In certain unavoidable circumstances, it becomes necessary to euthanise birds on-farm as an emergency measure to relieve pain and suffering. Cervical dislocation, both manual and mechanical, has traditionally been a widely utilised method for the primary poultry species.
In 2021, a short anonymous survey was held with the approval of the University of Edinburgh Human Ethical Review Committee into the use of cervical dislocation in the UK.
The survey was open from May 2021 to August 2021 and looked at the identification and preference of killing methods used and available, as well as attitudes towards the relevant legislation in the UK.
To read the results of the study click here.
The industries preferences for dispatch methods
Perhaps unsurprisingly, the survey found that the method of dispatch was influenced by the size of the bird. Those working with medium to large birds of 3kg or over had greater availability to mechanical dislocation and captive bolt in comparison to those working with small birds under 3kg.
The survey went on to ask participants what their preferred method of dispatch was. Manual cervical dislocation was the top choice at 81.9% followed by mechanical methods, with the Livetec NEX® at 10.2%, captive bolt gun (cartridge) with 6.5%. Decapitation, overdose of anaesthetic and other were all at 0.5%.
The participants were also asked what they felt about four killing methods – overdose of anaesthetic, decapitation, manual cervical dislocation, the Livetec NEX® and how humane they felt each was. Manual cervical dislocation came in at 91.6%, with the mechanical Livetec NEX® at 79% and captive bolt at 46.9%. Overdose of anaesthetic was the lowest over all other methods.
The most used mechanical cervical dislocation methods:
It was found that mechanical cervical dislocation was made available to 50.2% of the participants. The top 4 methods of dispatch were found to be:
- Livetec NEX® – 42.8%
- Captive bolt – 26%
- Overdose of anaesthetic – 8.4%
- Decapitation – 3.3%
The survey also looked at the frequency that respondents had to dispatch a bird on-farm:
- Daily – 66.5%
- A couple of times a week – 21.9%
- A couple of times a year – 4.7%
- Once a month – 4.2%
- Once a week – 1.9%
What were the reasons to dispatch birds on-farm?
The survey asked the question of when participants would euthanize a bird. All participants agreed that if a bird was unable to walk, participants would “always” kill the bird.
For afflictions such as body/truck injury, deformity, central nervous system problems, wing injury, small/runt bird, head injury and leg injury, they received a higher chance that the bird would ‘always’ be dispatched. For the rest, and all other health conditions it was reported as either ‘sometimes” or “never”.
It was noted that factors such as primary species, sector or farming system had no influence on the reason as to why the bird was killed.
Workers attitudes to key legislation in the UK
The in-depth survey also looked at the attitudes of those caring for poultry towards current legislation.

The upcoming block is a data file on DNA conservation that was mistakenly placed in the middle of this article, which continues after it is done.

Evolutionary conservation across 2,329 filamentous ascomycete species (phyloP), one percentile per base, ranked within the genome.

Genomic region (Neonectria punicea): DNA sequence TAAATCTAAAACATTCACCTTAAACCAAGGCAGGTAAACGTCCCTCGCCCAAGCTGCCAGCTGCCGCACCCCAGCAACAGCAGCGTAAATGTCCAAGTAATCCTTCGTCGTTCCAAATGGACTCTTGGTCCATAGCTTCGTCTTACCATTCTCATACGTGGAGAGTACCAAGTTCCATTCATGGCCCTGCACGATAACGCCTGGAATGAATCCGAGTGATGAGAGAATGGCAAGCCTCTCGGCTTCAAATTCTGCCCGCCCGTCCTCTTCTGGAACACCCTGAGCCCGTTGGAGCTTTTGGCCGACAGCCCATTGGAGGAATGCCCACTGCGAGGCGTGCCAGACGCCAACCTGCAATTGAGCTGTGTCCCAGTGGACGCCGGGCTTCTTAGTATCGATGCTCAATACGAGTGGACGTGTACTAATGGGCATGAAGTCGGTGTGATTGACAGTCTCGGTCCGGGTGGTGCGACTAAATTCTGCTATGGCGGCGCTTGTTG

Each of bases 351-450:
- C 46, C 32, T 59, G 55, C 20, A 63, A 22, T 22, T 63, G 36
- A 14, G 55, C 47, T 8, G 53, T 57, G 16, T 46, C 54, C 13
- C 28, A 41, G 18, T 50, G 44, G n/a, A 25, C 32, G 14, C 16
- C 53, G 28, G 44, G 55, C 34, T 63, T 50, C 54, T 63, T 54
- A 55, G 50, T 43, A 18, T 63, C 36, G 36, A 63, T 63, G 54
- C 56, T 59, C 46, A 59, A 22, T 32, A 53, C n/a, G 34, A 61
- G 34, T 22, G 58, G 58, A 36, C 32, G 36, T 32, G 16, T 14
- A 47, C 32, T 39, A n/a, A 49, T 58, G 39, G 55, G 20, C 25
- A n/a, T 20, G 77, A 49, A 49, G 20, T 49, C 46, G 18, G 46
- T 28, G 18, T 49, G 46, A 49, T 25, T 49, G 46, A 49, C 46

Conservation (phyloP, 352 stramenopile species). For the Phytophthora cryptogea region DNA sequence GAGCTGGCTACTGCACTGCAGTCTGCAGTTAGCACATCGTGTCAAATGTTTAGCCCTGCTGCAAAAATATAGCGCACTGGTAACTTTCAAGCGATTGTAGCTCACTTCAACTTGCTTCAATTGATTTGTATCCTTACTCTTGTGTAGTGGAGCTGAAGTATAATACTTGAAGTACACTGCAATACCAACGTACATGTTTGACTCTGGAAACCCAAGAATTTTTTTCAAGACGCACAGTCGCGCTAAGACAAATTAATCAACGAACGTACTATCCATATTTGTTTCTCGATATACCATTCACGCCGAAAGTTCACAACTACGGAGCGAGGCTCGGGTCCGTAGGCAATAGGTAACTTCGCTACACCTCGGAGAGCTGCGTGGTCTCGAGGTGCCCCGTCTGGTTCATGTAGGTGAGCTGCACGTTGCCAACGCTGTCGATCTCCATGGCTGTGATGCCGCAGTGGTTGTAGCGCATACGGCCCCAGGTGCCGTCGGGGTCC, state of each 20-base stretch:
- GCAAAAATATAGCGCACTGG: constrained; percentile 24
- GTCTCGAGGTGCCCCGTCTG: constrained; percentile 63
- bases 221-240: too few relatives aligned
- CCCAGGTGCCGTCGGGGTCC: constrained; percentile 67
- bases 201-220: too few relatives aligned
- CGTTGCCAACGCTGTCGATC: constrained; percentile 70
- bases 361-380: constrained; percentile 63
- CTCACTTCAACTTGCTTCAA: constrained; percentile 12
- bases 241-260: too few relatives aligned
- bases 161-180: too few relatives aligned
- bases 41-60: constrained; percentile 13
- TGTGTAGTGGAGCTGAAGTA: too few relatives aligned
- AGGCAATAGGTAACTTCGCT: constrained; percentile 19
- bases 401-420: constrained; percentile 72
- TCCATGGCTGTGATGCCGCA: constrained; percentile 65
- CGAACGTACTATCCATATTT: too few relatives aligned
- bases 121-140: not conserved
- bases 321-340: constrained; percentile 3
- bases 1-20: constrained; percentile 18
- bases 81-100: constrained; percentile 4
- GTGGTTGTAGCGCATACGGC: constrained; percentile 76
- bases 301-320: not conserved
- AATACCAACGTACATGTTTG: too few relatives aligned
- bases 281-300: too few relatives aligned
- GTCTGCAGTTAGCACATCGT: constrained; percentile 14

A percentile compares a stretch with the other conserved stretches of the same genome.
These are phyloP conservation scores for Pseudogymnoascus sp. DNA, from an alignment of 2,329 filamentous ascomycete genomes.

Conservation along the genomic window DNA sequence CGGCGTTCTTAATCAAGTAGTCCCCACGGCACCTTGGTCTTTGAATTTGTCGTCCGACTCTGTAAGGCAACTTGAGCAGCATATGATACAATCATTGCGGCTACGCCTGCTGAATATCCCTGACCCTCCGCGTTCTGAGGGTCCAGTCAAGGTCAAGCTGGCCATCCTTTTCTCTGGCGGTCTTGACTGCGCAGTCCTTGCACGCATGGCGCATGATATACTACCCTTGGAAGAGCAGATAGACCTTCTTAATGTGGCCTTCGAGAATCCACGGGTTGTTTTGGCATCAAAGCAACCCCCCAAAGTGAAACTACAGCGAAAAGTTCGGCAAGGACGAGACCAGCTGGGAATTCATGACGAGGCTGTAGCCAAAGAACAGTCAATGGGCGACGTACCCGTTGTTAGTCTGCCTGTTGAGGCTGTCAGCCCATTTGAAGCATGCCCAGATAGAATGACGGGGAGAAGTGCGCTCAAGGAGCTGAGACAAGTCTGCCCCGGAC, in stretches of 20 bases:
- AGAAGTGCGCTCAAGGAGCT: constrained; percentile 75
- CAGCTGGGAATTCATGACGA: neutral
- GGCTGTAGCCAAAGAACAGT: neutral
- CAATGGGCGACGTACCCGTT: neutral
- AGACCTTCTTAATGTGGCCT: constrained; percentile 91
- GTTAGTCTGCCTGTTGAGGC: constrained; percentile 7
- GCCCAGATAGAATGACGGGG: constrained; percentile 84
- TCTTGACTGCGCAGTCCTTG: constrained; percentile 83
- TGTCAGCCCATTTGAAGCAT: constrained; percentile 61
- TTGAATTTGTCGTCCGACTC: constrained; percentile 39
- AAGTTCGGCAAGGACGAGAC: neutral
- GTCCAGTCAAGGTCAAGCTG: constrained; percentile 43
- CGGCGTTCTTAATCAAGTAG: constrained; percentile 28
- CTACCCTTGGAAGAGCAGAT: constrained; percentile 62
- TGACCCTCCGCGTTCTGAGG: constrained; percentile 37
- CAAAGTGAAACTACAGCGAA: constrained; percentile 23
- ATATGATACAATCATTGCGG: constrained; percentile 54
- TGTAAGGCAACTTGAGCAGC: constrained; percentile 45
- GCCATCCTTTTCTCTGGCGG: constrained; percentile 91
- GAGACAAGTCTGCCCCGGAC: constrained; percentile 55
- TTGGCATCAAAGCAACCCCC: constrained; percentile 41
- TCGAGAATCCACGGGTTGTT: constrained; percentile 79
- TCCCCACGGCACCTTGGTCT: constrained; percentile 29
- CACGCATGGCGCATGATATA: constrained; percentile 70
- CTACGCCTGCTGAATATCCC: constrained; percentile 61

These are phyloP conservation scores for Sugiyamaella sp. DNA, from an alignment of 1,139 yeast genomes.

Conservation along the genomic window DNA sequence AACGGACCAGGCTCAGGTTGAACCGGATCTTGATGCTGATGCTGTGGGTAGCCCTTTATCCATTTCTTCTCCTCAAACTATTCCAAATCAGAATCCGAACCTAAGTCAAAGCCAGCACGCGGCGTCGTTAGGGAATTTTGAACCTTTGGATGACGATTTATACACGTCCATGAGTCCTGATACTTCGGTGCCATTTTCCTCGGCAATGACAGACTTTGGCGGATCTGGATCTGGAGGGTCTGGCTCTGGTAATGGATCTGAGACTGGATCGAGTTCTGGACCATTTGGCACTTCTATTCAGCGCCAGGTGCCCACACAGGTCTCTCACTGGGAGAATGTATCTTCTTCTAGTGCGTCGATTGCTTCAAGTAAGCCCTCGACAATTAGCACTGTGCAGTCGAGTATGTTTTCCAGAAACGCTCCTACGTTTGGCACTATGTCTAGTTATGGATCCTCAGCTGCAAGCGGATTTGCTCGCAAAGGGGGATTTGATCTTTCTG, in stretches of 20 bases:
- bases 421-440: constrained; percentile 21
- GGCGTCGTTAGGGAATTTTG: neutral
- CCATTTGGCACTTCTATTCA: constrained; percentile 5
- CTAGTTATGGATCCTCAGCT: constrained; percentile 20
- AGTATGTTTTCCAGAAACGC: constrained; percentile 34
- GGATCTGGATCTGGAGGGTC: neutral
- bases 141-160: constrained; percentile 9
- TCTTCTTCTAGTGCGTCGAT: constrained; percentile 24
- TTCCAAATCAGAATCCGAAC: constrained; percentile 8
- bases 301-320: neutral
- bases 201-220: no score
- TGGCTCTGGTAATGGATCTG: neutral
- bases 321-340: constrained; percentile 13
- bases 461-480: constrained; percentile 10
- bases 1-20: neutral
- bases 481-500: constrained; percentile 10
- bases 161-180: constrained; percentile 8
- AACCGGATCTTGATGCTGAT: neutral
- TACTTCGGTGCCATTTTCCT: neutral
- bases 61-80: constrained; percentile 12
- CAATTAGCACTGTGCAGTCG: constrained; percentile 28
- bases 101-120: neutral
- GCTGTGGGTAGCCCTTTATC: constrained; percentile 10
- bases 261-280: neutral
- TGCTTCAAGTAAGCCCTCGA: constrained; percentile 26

The Welfare of Animals at the Time of Killing (England) Regulations 2015 states that “No person engaged in the killing of an animal may cause any avoidable pain, distress or suffering to that animal.” It goes on to expand on this statement with “No person may engage in the killing of an animal unless that person has the knowledge and skill necessary to perform those operations humanely and efficiently.”
With this in mind the survey found that three-quarters of participants agreed to some extent that limiting manual cervical dislocation by bird weight was good for bird welfare. On the subject of manual cervical dislocation, and limiting the number of birds that a single operator could apply the technique to, just over half disagreed that it would protect welfare. That said, when the question was asked about limiting operator fatigue by capping the number of birds the operator could deal with daily, and bird weight, three quarters agreed.
Additionally, it was found that the legislation on weight limits affected the method of dispatch chosen. When dealing with birds of under 3kg just over half of respondents indicated that this did not affect their dispatch method of choice.
Whereas, birds with a weight of up to 5kg, just under four out of five respondents cited mechanical cervical dislocation as the method of choice.
These results are a snapshot of the full survey A decade on: where is the UK poultry industry for emergency on-farm killing? published by Elsevier.
Authors: Jasmine M. Clarkson, Alexandra Paraskevopoulou, Jessica E. Martin
To read the results of the study click here.
Who are Livetec?
Livetec have been leading the way in on-farm biosecurity and high animal welfare for over a decade.
Over this time we have conducted scientific research alongside industry and educational bodies to provide humane on-farm depopulation equipment for when the worst should happen. Our flagship device, which all poultry keepers should adopt for compliance should carry around in their pocket is the award-winning Livetec NEX®.
The Livetec NEX®
The award-winning Livetec NEX® is a simple to use, hand-held depletion device, ensuring straight forward and reliable neck dislocation, everytime.
- Red Tractor approved: EU 1099/2009 and WATOK compliant
- Allows dispatch up to 5kg of birds: Without a limit on numbers
- No restriction on culls per person per day: Only 70 permitted manually
- Scientifically backed: Built on 3 years of academic scientific research and refined through 2 years of intense product development
- Small and compact: It can be carried in your pocket
- Reasonably priced: £49.95 per device plus postage and packaging
Find out more here.
Get a Livetec NEX® today.